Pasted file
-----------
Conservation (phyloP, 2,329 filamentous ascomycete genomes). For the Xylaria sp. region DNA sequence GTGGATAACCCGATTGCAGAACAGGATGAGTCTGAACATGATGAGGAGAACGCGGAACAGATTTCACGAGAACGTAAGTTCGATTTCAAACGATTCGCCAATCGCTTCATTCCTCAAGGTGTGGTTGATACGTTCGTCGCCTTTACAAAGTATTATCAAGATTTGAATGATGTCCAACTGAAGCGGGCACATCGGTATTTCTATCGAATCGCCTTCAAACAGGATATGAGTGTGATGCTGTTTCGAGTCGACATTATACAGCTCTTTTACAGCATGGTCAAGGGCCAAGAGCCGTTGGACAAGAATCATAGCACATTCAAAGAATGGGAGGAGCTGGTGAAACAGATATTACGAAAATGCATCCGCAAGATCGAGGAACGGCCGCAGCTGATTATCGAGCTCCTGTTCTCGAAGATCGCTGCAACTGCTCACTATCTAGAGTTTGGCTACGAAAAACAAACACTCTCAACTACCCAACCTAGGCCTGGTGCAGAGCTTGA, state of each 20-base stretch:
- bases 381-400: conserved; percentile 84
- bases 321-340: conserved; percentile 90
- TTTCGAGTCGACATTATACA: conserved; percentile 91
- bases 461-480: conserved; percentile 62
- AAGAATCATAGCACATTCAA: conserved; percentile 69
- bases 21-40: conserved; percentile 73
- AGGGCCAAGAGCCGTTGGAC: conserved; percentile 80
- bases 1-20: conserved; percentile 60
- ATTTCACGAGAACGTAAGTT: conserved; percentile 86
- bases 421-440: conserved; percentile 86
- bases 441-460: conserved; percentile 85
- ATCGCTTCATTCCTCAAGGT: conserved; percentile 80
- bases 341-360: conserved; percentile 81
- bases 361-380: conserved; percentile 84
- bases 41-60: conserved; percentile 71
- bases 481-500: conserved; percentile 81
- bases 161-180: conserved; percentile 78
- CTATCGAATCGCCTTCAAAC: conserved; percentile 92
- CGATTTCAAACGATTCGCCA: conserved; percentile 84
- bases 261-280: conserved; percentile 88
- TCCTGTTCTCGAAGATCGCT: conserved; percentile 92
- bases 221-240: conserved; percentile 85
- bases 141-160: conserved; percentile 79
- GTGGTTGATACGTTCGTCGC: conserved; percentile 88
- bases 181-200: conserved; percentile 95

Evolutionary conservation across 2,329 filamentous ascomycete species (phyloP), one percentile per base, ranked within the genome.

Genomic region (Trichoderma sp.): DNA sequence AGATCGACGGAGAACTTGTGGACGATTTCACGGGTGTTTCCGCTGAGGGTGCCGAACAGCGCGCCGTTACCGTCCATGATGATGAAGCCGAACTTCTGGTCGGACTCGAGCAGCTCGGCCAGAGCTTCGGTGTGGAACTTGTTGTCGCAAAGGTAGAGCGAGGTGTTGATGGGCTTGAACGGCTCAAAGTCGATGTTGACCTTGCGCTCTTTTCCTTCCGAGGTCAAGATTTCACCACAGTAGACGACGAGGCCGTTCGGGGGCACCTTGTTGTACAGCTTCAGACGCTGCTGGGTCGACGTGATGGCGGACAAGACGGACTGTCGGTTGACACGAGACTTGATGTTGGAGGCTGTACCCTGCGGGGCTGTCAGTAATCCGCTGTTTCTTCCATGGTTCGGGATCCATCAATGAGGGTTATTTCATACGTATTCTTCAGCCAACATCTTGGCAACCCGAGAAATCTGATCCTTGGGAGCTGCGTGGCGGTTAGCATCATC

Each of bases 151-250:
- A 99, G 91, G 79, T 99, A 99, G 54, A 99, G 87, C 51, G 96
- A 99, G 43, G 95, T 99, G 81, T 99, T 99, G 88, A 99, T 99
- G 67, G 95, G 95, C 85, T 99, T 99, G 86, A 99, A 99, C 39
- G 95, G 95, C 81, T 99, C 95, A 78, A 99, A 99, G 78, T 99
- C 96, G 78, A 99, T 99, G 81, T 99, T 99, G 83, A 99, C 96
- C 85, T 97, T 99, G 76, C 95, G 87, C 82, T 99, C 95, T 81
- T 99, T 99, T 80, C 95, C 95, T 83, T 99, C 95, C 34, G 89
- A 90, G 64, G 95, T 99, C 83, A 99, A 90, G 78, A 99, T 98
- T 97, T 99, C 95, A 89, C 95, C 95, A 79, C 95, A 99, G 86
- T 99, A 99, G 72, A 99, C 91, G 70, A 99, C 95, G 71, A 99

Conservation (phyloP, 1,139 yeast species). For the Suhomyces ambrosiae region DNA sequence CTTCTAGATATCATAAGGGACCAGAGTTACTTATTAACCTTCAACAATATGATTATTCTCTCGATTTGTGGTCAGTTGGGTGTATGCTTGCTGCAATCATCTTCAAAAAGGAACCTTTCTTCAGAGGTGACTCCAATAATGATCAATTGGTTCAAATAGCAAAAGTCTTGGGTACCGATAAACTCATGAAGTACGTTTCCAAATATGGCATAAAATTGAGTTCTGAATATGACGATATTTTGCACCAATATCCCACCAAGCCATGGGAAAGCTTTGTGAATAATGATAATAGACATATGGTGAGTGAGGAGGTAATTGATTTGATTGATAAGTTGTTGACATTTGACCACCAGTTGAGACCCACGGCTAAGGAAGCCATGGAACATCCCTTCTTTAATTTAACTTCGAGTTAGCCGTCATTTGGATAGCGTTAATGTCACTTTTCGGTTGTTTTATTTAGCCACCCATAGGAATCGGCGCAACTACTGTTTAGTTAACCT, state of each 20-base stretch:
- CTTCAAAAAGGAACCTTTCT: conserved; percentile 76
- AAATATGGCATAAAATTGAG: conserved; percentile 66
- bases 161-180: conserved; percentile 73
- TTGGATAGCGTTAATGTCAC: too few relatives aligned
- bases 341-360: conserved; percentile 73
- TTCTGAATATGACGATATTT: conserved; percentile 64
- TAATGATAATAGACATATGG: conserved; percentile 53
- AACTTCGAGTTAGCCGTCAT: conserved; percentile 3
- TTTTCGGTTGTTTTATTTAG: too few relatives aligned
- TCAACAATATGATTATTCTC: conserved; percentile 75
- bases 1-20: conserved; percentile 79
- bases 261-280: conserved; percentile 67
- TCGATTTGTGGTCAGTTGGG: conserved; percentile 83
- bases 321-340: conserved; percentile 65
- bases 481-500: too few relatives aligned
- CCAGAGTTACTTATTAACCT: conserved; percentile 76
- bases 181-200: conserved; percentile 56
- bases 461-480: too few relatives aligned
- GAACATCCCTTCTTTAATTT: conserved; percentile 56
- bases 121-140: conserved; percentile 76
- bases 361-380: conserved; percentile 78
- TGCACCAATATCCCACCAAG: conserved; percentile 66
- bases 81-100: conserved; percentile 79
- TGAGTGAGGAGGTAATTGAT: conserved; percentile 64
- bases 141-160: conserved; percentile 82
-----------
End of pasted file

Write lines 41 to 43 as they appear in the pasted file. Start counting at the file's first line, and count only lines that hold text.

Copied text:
- CTTCAAAAAGGAACCTTTCT: conserved; percentile 76
- AAATATGGCATAAAATTGAG: conserved; percentile 66
- bases 161-180: conserved; percentile 73